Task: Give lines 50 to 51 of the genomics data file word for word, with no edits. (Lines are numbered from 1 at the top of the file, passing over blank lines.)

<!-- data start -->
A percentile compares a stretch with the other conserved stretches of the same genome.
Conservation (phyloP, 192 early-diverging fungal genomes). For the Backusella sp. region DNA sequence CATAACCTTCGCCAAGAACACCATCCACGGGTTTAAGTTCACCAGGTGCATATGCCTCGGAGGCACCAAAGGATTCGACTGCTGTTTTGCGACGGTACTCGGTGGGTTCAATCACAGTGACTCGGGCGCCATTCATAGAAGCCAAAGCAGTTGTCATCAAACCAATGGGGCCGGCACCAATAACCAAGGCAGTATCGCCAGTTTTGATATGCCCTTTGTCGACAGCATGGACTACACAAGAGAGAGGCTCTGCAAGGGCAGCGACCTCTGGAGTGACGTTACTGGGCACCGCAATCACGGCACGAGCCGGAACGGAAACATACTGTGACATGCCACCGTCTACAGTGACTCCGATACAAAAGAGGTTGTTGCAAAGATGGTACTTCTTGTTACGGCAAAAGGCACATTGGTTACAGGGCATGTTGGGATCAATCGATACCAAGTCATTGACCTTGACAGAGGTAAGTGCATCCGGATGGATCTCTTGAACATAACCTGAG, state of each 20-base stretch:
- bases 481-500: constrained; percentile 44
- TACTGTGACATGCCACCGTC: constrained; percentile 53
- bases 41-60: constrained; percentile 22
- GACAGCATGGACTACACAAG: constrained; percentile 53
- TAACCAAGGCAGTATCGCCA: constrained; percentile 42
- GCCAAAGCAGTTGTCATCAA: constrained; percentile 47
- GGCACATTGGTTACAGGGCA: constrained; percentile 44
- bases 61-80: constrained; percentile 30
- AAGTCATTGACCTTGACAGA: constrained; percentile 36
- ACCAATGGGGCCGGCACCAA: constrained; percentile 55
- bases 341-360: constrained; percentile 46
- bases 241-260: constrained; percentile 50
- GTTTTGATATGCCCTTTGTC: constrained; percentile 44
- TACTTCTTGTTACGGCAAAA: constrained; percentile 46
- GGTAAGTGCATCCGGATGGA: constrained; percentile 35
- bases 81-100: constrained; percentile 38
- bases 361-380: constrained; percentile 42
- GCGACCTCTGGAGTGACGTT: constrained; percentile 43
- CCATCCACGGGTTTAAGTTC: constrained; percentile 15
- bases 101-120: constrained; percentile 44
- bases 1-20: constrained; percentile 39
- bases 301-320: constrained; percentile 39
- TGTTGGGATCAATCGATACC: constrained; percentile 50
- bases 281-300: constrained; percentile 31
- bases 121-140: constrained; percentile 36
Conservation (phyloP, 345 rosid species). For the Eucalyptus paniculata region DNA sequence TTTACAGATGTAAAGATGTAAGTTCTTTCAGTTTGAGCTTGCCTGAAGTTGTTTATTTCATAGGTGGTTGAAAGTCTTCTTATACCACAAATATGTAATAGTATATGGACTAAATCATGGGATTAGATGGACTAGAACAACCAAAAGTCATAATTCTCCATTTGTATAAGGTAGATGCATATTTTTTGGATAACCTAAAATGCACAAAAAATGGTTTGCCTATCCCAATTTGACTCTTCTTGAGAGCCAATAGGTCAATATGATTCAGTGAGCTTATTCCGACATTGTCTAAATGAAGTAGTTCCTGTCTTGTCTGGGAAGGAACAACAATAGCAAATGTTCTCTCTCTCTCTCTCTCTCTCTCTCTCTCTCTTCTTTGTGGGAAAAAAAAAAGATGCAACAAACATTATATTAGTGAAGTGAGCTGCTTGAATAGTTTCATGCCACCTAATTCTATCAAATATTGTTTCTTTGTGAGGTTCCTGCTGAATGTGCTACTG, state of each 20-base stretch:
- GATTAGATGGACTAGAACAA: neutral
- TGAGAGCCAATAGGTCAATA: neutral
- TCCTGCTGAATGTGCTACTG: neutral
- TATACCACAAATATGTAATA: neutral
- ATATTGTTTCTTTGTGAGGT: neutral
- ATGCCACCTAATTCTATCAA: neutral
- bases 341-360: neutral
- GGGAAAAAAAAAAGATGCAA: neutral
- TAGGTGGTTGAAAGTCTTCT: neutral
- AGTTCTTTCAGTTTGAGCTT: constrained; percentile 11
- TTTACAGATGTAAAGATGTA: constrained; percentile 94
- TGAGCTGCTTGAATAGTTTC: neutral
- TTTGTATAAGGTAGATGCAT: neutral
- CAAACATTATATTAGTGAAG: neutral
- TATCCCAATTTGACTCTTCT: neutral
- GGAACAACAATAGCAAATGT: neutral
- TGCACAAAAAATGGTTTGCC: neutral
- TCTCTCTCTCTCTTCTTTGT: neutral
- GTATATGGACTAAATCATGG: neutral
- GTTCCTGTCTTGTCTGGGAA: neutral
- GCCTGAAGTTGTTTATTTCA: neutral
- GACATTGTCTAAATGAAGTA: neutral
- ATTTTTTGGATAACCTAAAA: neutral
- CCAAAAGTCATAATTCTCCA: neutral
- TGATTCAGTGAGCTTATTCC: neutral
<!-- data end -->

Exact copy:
- GACATTGTCTAAATGAAGTA: neutral
- ATTTTTTGGATAACCTAAAA: neutral